Leaving in a Jet Plane

Airbus A380

The last time I was on a flight was the end of January 2020 — return from San Francisco Bay area after attending the Mont Pelerin meeting at Stanford University’s Hoover Institution.

Because of the Chinese virus, I have avoided flying. Because I like road trips, it wasn’t too much of a constraint for me, except of course I couldn’t do a road trip to Finland or India.

I am off to Austin, TX today. From Philadelphia to Austin on an American Airlines flight.

I am amazed at the big jet planes and the commercial aviation industry. Airliners are some of the most beautiful things humans have ever designed. The development of aviation surpasses all imagination. Just think: the first successful heavier-than-air powered aircraft flight in all of recorded history happened for the first time in 1903. The Wright Flyer took to the air in Kitty Hawk.

Wilbur was the first to pilot the craft on December 14th. The plane stalled after covering 105 feet (32 m) in 3​1⁄2 seconds. On Dec 17th, “Orville took his turn at the controls. His first flight lasted 12 seconds for a total distance of 120 feet (37 m) – shorter than the wingspan of a Boeing 747.” Now some 40,000 commercial jetliners are in use. The number of daily flights are in the tens of thousands. Here’s a short video of some of the trans-Atlantic traffic:

The traffic depicted is from May 6th, 2016. Flightradar24.com says,

“On 6 May we tracked 2,464 flights over the North Atlantic. London’s Heathrow Airport had the greatest number of transatlantic departures (136) and arrivals (127). New York’s JFK Airport came in a close second with 134 departures and 123 arrivals. Given those numbers, it’s no surprise that London-Heathrow—New York-JFK is the busiest route with 41 total flights between the two airports.”

It also notes that

Eastbound transatlantic traffic picks up shortly before 00:00 UTC (20:00 on the US east coast) and flows steadily until about 09:30 UTC when the balance of flights shifts westward. Most transatlantic flights follow the North Atlantic Tracks: predefined flight routes that change twice daily based on factors such as the location of the jet stream. In our time lapse, the eastbound NATs begin off the eastern coast of Newfoundland and transit to the west coast of Ireland, taking advantage of the day’s strong jet stream. Westbound flights then fly either to the north or south of the eastbound traffic block, avoiding strong headwinds.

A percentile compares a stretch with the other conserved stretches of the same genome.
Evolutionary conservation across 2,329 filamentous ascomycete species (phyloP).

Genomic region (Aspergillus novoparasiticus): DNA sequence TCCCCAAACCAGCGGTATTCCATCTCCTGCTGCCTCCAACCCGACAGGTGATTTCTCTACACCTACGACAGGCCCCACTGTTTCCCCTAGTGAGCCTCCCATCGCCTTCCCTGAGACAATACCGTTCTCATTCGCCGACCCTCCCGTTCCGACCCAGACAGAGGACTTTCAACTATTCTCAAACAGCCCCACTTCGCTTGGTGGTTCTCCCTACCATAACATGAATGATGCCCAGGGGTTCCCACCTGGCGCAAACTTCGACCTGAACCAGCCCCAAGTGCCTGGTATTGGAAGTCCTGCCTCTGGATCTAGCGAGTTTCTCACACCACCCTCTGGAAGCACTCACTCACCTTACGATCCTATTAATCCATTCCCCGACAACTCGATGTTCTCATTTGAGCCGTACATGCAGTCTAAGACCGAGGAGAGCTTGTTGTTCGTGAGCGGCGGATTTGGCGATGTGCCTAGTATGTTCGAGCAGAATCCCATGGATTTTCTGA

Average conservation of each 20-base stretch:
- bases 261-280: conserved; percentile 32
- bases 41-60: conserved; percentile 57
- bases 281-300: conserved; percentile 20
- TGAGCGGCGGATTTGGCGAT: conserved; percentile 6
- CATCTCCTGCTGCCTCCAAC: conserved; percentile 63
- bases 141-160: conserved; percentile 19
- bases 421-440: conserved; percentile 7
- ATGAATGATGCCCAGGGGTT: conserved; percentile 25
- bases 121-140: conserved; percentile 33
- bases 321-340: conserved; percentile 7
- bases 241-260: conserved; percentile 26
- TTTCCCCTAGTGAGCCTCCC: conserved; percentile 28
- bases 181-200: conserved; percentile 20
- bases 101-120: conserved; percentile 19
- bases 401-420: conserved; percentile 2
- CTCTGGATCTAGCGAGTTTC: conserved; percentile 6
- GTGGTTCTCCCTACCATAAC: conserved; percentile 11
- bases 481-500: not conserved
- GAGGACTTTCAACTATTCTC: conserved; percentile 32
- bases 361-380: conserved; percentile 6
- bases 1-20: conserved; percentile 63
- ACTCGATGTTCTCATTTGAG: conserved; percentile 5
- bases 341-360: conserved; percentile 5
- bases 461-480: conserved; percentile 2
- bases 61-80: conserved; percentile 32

Over the years, the nature of air travel has also changed. Take a look at these pictures. 

airline seat 1930sThat’s the interior of a passenger plane in the 1930s. Which class of travel? First class. Only the very rich could afford to fly. Nothing to write home about.

Now take a look at the following pictures of today’s first class.

qatar first class
Qatar First class

Thai first class
Thai first class

The next is Emirates business class

emirates business class

And another Emirates business class cabin:

Emirates business class 2

Here’s the thing that boggles my mind. No one in the year 1900 could have imagined the kind of things we take for granted today. Traveling close to the speed of sound at an altitude of 10 kms above sea level in total comfort would be impossible to imagine. Speeds of a few planes:

  • Airbus A380: Mach 0.85 / Mach 0.89
  • Boeing 737-800: Mach 0.789 / Mach 0.82
  • Boeing 747-8i: Mach 0.855 / Mach 0.9

Today we cannot imagine traveling to other planets. But I can imagine that in 40 or 50 years, people will be traveling in very large space ships to planets and in about 100 years to other stellar systems. 

Anyway, I off to Austin, TX. Not too far away.

Author: Atanu Dey


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